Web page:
1. The Butterfly

The entire book is set in two columns. The narrower one is in italics. It tells a story of a village woman who falls in love with a boy hiding in her cellar. The wider column is about a depressed young man. In his Manhattan apartment, the depressed young man keeps a jar of toenail clippings that he has been collecting since he was a boy. He doesn’t know why he collects the clippings, and he hides the jar from his advertising executive girlfriend. One day, the young man is summoned to his grandfather’s deathbed. The grandfather hands him a gold charm shaped like a wing of a butterfly. The charm bears the initials E. S. “Find Evgeniya,” the grandfather whispers. “Who is Evgeniya?” the young man demands of his parents. Your grandfather is confused, his parents insist, the necklace most likely belonged to your granny Elaine, she adored asymmetric jewelry. But the S? The depressed young man loses sleep over the S. He takes the charm to a jeweler, who discovers miniature, unintelligible foreign writing along the wing’s edge. The young man pesters his parents for grandfather’s birthplace. Ah, but the village no longer exists. It is now a suburb of Minsk. The young man decides to travel there. He has never seen such devastation: crumbling apartment blocks, leaning adobe shacks, rusted debris among ten-foot-tall weeds. The young man rents an apartment in one of the buildings, and enlists a bright local boy as an interpreter. At first, no one remembers the Jews, or their village. Finally, the young man hears rumors of a shut-in, an old woman whom local children call the Witch. The Witch peers at the wing necklace through her keyhole, and opens the door. She is a tiny, emaciated woman. She leans heavily on a crutch, but her eyes shine with luminous resolve. She had rescued fourteen children of the Jews. She could have saved more if only their parents had trusted her, she explains. Why didn’t they trust you, the young man asks. Think about it, the old woman says—people didn’t know what was going to happen to them. They considered it safer to keep their children by their side rather than give them to a stranger. The young man starts to cry. Magical realism kicks in, a man in the yard unlocks a dovecot, and the allegorical souls of the Jews soar above the Belarusian wasteland. “How is Mischa, my darling?” the old woman asks. The young man can’t bear to speak the truth, to tell her that his grandfather is dead. Did his parents let you save him? “He was an orphan, and he was older, sixteen,” the old woman answers. “I hope you don’t mind me telling you, but we loved each other. He lived in my cellar by day and came out by night. We were lovers.” The young man urges her to go on. “Then my husband came from the war. Mischa had to leave. The Germans were gone by then.” The Witch gives the young man another charm, the left wing of the butterfly. “Now that you have come to me, I may die in peace,” she adds. Back in his own apartment, the young man hears screaming and cries through the wall. Soon, he realizes that a human smuggling operation is happening next door. Three young girls are held captive and beaten. The young man rescues the most beautiful one and takes her to a women’s shelter, where he falls in love with a scrappy social worker. Together, they return to the States. A year later, they have a baby girl. They name her Evgeniya. As the young man hangs the butterfly necklace, now complete, on little Evgeniya’s chest, it becomes clear to him why he has been collecting nail clippings in a jar all along, and he is able to stop.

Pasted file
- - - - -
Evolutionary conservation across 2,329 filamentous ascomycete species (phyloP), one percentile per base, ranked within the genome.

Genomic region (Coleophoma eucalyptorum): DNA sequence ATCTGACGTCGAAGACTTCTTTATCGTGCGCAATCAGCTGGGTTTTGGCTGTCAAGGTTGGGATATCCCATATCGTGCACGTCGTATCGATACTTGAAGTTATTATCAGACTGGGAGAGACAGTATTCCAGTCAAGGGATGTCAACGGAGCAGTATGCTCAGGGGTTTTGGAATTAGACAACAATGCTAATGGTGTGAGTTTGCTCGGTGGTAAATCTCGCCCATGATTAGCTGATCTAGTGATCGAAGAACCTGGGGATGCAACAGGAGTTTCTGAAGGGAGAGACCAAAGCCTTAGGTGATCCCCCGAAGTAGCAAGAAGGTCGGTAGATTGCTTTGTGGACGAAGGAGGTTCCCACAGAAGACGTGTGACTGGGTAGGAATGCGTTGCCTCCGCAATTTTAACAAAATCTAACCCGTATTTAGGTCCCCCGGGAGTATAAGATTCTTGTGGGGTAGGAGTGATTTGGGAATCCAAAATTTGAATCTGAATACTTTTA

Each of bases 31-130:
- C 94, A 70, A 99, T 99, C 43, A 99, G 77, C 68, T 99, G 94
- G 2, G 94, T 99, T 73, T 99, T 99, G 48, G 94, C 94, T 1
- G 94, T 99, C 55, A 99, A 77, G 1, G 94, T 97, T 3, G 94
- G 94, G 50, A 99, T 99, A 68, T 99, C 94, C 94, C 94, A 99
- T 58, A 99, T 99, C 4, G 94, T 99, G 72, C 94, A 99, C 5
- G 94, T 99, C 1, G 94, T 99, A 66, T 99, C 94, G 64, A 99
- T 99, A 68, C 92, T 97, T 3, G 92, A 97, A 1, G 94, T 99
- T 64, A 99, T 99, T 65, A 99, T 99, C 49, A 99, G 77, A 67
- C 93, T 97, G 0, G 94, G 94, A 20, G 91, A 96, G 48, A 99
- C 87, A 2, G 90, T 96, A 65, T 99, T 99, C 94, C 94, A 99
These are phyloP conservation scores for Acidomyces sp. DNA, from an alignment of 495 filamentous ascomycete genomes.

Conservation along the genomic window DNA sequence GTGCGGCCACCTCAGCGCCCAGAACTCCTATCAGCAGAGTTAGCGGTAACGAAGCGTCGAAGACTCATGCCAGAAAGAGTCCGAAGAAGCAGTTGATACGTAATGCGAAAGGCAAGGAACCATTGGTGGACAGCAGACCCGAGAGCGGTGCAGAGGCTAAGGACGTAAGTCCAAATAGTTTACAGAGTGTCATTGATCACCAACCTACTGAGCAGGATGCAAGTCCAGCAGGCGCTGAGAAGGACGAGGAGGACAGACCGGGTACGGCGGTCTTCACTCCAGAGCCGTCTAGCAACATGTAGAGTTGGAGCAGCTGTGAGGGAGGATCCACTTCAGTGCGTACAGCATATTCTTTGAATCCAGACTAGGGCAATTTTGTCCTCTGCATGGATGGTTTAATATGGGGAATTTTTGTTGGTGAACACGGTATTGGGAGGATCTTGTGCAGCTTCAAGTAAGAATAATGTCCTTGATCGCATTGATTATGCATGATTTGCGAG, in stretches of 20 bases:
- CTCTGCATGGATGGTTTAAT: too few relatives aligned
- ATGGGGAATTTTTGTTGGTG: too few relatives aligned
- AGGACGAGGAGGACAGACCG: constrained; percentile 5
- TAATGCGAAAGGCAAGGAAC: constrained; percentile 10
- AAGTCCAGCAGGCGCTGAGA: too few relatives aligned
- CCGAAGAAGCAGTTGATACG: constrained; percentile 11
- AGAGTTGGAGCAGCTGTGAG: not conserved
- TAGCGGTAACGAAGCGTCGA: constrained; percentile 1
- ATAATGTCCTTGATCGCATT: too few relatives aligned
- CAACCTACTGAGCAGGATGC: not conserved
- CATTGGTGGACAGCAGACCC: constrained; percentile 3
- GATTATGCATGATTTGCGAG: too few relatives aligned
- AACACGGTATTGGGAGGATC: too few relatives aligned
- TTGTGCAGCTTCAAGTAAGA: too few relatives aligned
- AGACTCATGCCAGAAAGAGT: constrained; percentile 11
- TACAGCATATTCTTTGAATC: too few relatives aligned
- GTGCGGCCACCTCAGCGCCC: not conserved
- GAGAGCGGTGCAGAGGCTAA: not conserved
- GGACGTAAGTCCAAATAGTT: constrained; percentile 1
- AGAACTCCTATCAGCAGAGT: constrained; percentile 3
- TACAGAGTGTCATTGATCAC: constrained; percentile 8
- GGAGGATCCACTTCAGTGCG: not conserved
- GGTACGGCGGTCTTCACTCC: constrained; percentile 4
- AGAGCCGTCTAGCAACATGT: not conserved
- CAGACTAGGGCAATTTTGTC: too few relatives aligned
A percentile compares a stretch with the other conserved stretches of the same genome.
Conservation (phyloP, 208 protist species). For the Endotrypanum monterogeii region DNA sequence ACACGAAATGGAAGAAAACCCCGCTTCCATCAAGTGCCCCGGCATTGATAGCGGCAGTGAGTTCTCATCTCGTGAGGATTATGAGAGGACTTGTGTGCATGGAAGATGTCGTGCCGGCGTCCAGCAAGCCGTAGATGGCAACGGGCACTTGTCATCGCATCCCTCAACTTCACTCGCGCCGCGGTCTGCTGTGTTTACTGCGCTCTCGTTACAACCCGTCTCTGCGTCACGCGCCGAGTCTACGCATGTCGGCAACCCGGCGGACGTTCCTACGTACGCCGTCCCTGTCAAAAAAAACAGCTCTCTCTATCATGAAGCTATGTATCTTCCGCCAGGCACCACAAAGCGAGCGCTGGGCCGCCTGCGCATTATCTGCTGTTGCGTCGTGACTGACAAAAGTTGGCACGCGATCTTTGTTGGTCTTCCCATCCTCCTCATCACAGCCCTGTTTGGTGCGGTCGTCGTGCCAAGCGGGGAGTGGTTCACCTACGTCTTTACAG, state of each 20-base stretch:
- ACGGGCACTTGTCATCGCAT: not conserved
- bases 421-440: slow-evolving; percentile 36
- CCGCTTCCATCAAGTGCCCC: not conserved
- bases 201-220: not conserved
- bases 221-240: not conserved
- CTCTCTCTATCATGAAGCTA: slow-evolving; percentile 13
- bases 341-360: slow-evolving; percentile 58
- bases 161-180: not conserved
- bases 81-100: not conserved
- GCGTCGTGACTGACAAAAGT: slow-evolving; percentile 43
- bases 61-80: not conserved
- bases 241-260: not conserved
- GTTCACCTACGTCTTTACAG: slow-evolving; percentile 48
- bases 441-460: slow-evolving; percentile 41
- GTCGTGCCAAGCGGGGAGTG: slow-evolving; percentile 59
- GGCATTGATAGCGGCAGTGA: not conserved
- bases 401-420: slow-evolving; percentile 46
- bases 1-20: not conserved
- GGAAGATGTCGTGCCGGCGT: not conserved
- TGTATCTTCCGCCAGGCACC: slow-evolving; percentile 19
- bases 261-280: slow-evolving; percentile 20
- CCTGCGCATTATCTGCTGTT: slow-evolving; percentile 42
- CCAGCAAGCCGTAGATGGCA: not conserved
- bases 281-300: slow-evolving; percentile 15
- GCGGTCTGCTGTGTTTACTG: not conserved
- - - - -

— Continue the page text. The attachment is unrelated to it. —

2. What Happened to Felix

Officially, my grandmother’s apartment building is called Greenway Views, but everyone calls it the Cliff, for the way its massive towers jut out over the Brooklyn-Queens Expressway. These days, my grandmother is mostly confined to her sixth floor apartment in the Cliff, but ages ago she had been a young woman in the Russian city of Leningrad.

Grandma Rita was beautiful, with thin arched eyebrows and soft wavy hair. My grandfather Dima, on the other hand, had always been homely.  He had protuberant watery eyes, saucer ears, and an overbite. However, he was brilliant, witty, and successful. Now, their friend Felix was so handsome that I caught my twelve-year-old daughter, Nina, sleeping with his photo under her pillow. I don’t blame her: I did the same at her age. Rita, Dima, and Felix met during their third year at Leningrad University, and became inseparable. There is a photograph of the three of them, leaning on the parapet above the Neva. Felix is holding a bicycle.

Dima was in the physics department, Rita studied biology, and Felix was a violinist. The family legend is that my grandfather, who died when I was twenty, had been in love with my grandmother since the moment he first laid eyes on her. Grandma Rita doesn’t dispute the legend, though she never talks about her own early feelings for my grandfather. Here is the story she does tell, sipping Snapple in her apartment in the Cliff.

They just finished the university when the war started. Dima, with his excellent grades and his science background, was designated a “worker valuable for the Motherland,” and shipped off to Siberia to head the production floor in a weapons plant. Felix was drafted to the front. My grandmother remained in Leningrad.